The Bacillus anthracis virulence regulator AtxA controls transcription of more than a hundred genes including those encoding major virulence factors and capsule biosynthesis. The transcription of atxA gene is affected by temperature, redox potential, growth phase, and the presence of glucose. Additionally, the AtxA activity is regulated by phosphorylation of two specific histidines, H199 and H379.
The AtxA crystal structure is multimodular with five distinct domains: two N-terminal DNA-binding domains, two PRDs (phosphoenolpyruvate phosphotransferase system regulation domains) and a C-terminal domain enabling protein dimerization. The H199 histidine is located on the PRD1 domain surface next to DNA-binding domains. The phosphorylation of H199 histidine will presumably change the domains interaction and their relative position in similar way to LicT protein, a PRD-containing anti-terminator protein. This conformational change can facilitate DNA binding. The second histidine undergoing phosphorylation, H379, is located on the PRD2 domain next to the dimerization interface. The His379 phosphorylation impairs AtxA dimers, the protein’s active form, as was deduced from the structure and confirmed by biological experiments.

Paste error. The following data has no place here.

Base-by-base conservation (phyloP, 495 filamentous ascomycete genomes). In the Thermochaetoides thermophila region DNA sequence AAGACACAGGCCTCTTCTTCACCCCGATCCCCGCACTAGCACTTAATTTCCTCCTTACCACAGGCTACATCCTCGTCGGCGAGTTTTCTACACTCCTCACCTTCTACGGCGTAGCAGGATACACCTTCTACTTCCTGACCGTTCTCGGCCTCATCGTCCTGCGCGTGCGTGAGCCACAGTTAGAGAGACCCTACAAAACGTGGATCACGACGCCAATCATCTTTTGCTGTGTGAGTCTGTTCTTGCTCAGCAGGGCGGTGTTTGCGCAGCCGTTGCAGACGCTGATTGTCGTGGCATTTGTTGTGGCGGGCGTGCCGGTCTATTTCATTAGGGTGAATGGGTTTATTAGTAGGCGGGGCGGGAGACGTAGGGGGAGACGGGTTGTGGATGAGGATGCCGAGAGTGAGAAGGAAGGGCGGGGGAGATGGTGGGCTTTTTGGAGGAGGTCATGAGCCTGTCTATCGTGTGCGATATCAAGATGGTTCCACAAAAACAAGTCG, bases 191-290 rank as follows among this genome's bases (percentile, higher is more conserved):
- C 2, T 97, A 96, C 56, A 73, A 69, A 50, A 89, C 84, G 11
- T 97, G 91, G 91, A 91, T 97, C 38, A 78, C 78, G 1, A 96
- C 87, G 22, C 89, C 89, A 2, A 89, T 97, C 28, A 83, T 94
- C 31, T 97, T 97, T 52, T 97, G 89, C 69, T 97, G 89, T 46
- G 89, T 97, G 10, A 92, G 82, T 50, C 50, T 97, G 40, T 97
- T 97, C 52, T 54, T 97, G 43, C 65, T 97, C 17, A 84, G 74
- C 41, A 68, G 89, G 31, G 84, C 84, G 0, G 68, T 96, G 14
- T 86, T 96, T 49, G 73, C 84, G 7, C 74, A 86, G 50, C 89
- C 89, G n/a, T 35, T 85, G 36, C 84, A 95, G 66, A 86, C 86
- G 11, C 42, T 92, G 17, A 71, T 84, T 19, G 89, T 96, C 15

The crystal structure of AtxA is the first reported structure of a PRD-containing virulence regulator. This structure can serve as a model for proteins of this family especially those that link virulence to bacterial metabolism.